The Girl Most Likely to... Movie Review
Co-written with acidic wit by Joan Rivers, the briskly paced telepic stars Stockard Channing as Miriam Knight, an overweight, frumpy, oh, alright, I'll say it... butt ugly college co-ed who schlumps around the campus hiding behind frizzy hair and baggy clothes. Everyone treats Miriam like dirt. The jocks tease her, the pretty girls avoid her, and the professors ignore her. Amazingly enough, Miriam is engaged, but even her plumber fiancé Harold (Warren Berlinger) mistreats her.
After one particularly unpleasant humiliation, one that would send most college kids up to the top of the tower with a high-powered rifle, Miriam decides instead to drive away in a fury, only to end up in a horrible accident. She's been mangled. Much plastic surgery will be required.
The Miriam who emerges from the bandages is someone altogether new, someone who looks more like Priscilla Presley than Gladys Presley. No one can believe how gorgeous Miriam has become, least of all Miriam herself. (The transformation is truly astonishing -- a credit to Channing, her costumers, and her makeup people.) She's a whole new person, and with that realization, she decides to head back to campus to get some revenge on those who have done her wrong. It's a long list.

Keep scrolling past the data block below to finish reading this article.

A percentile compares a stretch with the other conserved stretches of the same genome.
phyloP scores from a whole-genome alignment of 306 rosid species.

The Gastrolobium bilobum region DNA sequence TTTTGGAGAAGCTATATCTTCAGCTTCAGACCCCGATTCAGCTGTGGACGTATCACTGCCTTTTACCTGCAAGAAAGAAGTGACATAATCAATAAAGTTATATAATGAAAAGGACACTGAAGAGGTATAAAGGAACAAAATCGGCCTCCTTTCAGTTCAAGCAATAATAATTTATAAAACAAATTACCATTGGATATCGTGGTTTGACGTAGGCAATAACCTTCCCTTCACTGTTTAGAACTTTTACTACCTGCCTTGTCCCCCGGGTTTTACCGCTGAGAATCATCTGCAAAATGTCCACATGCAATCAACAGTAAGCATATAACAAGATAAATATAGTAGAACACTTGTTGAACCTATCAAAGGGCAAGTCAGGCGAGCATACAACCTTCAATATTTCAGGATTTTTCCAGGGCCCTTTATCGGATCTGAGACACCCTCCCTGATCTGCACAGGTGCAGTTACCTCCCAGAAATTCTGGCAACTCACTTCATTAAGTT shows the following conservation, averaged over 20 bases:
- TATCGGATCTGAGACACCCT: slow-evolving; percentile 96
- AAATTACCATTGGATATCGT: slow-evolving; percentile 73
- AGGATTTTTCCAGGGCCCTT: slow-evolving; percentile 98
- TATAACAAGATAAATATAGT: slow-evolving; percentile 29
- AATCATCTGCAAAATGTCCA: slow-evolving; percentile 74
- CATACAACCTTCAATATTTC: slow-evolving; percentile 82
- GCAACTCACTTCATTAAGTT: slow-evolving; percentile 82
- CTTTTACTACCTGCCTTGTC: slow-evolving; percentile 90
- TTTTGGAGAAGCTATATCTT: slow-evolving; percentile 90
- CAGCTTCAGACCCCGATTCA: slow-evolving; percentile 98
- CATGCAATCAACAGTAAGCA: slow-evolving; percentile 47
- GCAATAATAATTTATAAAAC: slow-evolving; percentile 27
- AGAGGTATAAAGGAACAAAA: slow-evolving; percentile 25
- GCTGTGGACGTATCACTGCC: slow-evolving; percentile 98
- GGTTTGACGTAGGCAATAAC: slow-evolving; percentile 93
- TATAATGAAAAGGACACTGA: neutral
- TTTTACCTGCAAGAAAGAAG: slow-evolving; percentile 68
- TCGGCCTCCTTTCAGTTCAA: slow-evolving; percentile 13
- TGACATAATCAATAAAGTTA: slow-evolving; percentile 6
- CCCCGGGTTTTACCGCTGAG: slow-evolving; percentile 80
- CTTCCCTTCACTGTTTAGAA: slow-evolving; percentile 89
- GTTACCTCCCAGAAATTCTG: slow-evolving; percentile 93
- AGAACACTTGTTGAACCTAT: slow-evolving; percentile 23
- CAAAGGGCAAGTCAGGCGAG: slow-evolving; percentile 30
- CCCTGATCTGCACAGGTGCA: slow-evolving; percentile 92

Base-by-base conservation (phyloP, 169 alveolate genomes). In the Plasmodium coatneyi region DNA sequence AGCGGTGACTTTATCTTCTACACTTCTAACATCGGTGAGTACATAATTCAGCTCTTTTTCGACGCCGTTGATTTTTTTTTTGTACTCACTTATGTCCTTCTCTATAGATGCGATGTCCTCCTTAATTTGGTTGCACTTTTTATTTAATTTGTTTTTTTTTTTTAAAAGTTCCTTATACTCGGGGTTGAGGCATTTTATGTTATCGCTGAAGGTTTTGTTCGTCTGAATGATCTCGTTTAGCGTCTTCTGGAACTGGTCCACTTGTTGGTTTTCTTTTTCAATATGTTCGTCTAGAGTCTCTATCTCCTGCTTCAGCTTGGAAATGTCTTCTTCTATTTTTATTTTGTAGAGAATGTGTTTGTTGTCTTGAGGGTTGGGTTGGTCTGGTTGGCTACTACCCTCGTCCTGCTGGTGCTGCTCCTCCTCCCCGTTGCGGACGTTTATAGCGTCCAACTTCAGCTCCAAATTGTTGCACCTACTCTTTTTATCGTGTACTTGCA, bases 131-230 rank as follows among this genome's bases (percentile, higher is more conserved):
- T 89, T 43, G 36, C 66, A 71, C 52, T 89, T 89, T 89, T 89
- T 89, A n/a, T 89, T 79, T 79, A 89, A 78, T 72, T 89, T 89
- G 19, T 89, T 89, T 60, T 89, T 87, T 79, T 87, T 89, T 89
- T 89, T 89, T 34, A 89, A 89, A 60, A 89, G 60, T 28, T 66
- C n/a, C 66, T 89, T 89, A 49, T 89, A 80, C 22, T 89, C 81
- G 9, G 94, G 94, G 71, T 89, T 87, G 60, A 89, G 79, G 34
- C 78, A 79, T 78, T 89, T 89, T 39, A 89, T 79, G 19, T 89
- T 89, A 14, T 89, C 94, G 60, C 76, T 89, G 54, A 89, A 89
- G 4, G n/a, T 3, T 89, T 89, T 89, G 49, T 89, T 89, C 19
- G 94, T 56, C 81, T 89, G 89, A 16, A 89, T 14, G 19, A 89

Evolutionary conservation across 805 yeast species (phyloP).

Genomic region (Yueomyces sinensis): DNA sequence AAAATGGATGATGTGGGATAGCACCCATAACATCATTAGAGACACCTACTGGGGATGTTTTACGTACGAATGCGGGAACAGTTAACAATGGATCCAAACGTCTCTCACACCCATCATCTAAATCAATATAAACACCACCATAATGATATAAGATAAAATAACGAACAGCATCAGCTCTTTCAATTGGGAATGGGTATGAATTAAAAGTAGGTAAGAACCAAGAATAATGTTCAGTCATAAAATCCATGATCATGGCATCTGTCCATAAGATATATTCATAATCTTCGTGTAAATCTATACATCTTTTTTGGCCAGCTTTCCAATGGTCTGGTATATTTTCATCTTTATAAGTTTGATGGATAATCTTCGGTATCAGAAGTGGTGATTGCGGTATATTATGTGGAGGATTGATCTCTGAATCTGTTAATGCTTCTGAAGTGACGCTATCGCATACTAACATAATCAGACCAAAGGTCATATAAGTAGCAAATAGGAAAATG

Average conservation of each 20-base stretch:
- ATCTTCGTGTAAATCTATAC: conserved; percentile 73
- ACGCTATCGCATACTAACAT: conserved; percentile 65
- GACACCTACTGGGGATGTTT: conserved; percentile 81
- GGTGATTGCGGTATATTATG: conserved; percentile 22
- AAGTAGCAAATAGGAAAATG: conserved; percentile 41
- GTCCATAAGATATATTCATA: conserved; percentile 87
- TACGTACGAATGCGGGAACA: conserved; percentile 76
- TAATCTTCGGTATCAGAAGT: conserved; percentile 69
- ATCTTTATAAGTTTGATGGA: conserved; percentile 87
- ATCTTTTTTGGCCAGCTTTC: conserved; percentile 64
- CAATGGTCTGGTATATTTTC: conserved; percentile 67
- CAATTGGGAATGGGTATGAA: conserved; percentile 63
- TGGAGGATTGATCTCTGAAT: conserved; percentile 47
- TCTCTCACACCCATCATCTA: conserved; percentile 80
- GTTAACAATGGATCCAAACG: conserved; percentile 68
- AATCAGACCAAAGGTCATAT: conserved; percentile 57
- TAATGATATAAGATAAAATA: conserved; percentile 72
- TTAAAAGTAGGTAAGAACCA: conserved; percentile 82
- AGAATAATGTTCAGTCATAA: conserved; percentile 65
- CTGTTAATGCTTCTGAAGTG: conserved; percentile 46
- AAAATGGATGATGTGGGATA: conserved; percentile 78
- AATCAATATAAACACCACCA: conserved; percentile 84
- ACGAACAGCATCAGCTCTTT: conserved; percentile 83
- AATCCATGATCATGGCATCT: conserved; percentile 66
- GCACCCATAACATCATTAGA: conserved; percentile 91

With each cleverly crafted murder (you may be reminded of Heathers), Miriam's spirits and creativity rises. She reaches a peak when, pretending to be a cheerleader recruiter, she tricks one of her vicious dormmates into backflipping down a hallway and right out the window, sending her plummeting to her death. You go, girl! But as the body count rises, the police, in the form of Detective Ralph Varone (Edward Asner), start sniffing around. Soon Miriam is a prime suspect, even as the detective starts to fall in love with her.
One of the pleasures of The Girl Most Likely To... is its supporting cast, a who's who of '70s B-listers. You'll see Jim Backus and Joe Flynn, not to mention Fred Grandy (Gopher from The Love Boat), Larry Wilcox (CHiPs), and even Annette O'Toole. All of them have a great time with their roles, as does Channing, who used this film as a launching pad for her long and consistent career. Joan Rivers, on the other hand, went on to write Rabbit Test.